Share Your Story: How did you welcome your child into your family?
We asked our readers: "What did you do to welcome your child into your family?" Here are some of the letters we received!
When we arrived home from the airport with our first child, Joey, we were surprised to find huge, beautiful, professionally painted banners commissioned by our friends that said “Welcome Home Joseph Stanley Gardner!” and “Congratulations, Mike and Debbie!” consuming our small house. The banners, hung along with blue streamers and balloons, became a significant part of Joey’s homecoming story. Two years later, our friends did it again (with pink balloons!) when our daughter came home. For our youngest, Ben, his brother and sister made banners and decorated the house for his arrival. We hang their signs each year when we celebrate the days they came home.
I printed announcements that said “The Very Pink of Perfection.” On the inside was a paragraph telling how my son and I traveled to Ukraine and had many adventures—and how our journey was so worth it. I included a picture of my new daughter and another photo of both children.
When we adopted Alena Chloe in April of this year, lots of people wanted to welcome her into our family. My husband’s boss and his wife gave us a baby shower the week after we brought Alena home. I will never forget the sight of all those businessmen and warehouse workers fawning over a seven-week-old baby! One present we got was especially memorable. My best friend, also an adoptive mom, told everyone at her church about our adoption. A week later, we received a package including beautiful, handmade cards welcoming Alena from the children’s Sunday school class. What a surprise!
When we received our referral we sent out little Godiva chocolates in a gold box with a pink ribbon and a carriage charm attached. We attached miniature announcements with a wallet-sized referral photo. They were a huge hit. The wonder of adoption still amazes us. There hasn’t been a day in the past six months with my treasured child that I have not cried and thanked God.
When we received the referral of our daughter, Kayleigh, we sent an announcement to family and friends with her picture, information about her, and the first verse of “Arms Wide Open,” by Creed. We wanted everyone to see her and share our joy. The framed announcement now hangs in her room. We want her to know how blessed and lucky we feel to have her!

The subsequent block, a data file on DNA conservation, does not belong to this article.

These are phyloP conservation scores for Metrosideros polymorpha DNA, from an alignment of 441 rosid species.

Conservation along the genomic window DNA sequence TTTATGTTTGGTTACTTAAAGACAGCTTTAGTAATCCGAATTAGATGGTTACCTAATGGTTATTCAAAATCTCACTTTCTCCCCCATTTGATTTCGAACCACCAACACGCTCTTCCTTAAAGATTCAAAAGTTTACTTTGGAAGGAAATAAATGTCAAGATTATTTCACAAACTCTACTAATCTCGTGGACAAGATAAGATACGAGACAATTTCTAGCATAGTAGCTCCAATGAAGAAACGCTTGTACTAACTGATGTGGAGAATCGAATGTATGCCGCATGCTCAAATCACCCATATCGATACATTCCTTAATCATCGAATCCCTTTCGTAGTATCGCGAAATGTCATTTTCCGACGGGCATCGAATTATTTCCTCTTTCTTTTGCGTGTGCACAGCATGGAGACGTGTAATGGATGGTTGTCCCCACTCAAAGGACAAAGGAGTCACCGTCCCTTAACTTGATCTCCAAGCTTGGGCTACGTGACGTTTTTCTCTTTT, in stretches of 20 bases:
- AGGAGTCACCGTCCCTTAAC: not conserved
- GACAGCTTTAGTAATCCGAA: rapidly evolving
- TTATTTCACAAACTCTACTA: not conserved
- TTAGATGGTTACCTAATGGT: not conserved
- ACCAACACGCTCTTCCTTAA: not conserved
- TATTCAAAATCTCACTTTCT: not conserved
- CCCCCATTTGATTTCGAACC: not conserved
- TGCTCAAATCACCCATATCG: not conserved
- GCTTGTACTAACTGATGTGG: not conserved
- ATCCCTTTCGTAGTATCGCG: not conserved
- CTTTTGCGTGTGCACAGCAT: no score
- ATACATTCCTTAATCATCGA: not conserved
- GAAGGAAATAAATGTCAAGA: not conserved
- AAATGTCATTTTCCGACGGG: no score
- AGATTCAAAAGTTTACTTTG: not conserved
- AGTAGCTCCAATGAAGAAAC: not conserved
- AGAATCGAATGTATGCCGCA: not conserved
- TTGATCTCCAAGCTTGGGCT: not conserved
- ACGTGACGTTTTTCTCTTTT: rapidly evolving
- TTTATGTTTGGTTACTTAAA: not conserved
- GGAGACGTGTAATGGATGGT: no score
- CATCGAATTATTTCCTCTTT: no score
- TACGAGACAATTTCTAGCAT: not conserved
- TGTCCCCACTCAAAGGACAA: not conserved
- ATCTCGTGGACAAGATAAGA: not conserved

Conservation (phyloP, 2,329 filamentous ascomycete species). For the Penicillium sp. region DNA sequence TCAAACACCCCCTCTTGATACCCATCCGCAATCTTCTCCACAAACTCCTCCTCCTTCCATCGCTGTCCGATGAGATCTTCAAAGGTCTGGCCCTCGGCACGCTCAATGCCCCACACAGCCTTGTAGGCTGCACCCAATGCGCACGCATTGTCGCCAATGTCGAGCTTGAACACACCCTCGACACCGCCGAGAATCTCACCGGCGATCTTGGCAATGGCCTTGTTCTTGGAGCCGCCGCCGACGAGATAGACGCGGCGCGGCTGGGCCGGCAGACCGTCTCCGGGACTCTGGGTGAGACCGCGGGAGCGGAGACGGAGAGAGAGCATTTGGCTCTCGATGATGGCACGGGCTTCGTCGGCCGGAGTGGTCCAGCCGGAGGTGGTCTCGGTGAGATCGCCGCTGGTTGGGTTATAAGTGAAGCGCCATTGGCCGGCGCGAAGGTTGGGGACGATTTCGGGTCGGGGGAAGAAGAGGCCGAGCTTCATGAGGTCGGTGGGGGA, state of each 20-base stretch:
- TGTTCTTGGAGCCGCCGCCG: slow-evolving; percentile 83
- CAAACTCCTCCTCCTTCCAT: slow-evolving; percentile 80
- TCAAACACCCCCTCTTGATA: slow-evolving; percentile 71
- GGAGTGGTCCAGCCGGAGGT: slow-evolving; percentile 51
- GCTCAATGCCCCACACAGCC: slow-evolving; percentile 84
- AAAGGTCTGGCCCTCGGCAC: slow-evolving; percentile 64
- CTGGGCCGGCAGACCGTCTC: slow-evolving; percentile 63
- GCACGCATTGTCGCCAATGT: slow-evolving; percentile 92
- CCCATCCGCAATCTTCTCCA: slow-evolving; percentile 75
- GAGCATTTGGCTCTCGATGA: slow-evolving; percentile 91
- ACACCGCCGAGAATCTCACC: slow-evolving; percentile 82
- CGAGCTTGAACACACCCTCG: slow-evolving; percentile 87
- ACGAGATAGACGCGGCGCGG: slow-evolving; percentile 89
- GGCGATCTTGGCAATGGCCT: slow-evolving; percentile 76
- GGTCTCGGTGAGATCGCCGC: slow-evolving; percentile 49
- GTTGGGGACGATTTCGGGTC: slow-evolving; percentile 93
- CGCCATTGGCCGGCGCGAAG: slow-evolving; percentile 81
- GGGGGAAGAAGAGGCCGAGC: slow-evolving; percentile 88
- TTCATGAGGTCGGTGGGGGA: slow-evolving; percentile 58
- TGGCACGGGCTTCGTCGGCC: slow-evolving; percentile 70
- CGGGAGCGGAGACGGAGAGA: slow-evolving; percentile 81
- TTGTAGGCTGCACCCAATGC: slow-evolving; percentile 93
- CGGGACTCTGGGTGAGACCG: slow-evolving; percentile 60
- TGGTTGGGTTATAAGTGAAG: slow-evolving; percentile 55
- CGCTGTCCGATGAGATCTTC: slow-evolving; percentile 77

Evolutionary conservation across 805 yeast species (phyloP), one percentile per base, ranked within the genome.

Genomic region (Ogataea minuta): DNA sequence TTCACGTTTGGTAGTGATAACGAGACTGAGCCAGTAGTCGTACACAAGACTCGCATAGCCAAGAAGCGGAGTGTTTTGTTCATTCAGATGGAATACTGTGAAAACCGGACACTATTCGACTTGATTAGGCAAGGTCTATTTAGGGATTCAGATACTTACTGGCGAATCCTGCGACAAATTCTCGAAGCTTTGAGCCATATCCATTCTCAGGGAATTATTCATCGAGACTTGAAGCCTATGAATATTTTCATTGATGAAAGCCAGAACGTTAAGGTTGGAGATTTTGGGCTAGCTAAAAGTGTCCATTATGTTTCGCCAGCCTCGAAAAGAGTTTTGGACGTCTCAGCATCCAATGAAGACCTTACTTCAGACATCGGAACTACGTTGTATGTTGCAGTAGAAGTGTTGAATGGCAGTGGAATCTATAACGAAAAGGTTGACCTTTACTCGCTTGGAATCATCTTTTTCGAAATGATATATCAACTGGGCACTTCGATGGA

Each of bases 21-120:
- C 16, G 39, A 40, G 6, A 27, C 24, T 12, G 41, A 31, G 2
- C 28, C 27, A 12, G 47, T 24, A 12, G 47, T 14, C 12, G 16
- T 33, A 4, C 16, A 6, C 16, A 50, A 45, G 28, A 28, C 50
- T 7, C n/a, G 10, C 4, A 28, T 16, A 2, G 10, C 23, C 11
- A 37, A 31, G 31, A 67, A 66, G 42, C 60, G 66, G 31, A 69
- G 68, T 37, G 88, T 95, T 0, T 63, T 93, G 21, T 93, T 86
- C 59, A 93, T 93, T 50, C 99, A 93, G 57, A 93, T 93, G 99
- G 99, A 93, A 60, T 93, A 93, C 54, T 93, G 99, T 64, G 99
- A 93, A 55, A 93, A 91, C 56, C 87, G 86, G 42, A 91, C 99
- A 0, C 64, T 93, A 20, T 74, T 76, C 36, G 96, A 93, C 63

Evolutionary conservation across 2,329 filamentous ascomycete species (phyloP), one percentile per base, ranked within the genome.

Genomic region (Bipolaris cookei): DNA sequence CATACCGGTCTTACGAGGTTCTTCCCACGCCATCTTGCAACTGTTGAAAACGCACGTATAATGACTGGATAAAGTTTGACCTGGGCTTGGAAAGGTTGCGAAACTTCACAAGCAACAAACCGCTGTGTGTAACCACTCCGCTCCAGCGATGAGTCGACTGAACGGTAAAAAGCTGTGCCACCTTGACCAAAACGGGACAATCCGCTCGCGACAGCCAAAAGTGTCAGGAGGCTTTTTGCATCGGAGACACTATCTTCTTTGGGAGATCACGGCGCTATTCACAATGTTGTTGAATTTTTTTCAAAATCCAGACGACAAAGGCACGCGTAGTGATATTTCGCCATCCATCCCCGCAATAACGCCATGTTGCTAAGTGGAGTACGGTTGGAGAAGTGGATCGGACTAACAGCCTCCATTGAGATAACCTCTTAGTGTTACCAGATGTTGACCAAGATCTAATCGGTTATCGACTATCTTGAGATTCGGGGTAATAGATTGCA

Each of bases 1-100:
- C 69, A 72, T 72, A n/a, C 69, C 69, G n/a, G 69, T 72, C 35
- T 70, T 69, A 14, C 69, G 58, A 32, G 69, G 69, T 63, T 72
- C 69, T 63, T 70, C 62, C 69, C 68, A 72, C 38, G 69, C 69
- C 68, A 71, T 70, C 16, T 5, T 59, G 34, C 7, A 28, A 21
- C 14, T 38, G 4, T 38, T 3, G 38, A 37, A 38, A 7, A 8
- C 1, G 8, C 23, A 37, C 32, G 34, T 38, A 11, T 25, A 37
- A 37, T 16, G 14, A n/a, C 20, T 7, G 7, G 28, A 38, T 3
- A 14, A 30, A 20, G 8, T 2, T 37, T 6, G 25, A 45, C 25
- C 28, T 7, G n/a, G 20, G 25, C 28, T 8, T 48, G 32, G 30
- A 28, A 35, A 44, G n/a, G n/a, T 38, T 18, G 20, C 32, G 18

My husband and I met and married while we both were stationed with the U.S. Navy in Hawaii, so the Hawaiian culture is an important part of our family. Ohana is the Hawaiian word for family, but it has a much more inclusive meaning than just biology. Each year, on our son's adoption anniversary, we celebrate 'Celli Ohana Day' with a special family outing. Anything goes, from a science museum to a picnic, to new adventures as he gets older. Ohana Day is sacred. Our welcome to our son was a holiday and a new family tradition.
We welcomed our children into our family with a birth announcement and baby showers! I couldn't wait to send out the announcements. We put pictures in my husband's office newsletter and our college alumni magazine! Then came the showers: one for family, one for friends! It was crazy! Now we celebrate each year with Graf Family Day. We eat at Red Lobster (they love crab!) and then we go home and watch "The Russia Movie." The video shows our first meeting, the trip home, meeting the extended family, the showers, and just playing around the house. The movie ends when they are just beginning to speak English, with a strong accent, on Halloween. An additional 2 or 3 times a year the kids ask for a "Russia Movie Night," and they can invite whomever they want to share it with. The best thing we did after we came home from Russia was to ask that friends, and even family, leave us in peace for two weeks. That gave the four of us time together to adjust in relative calm.
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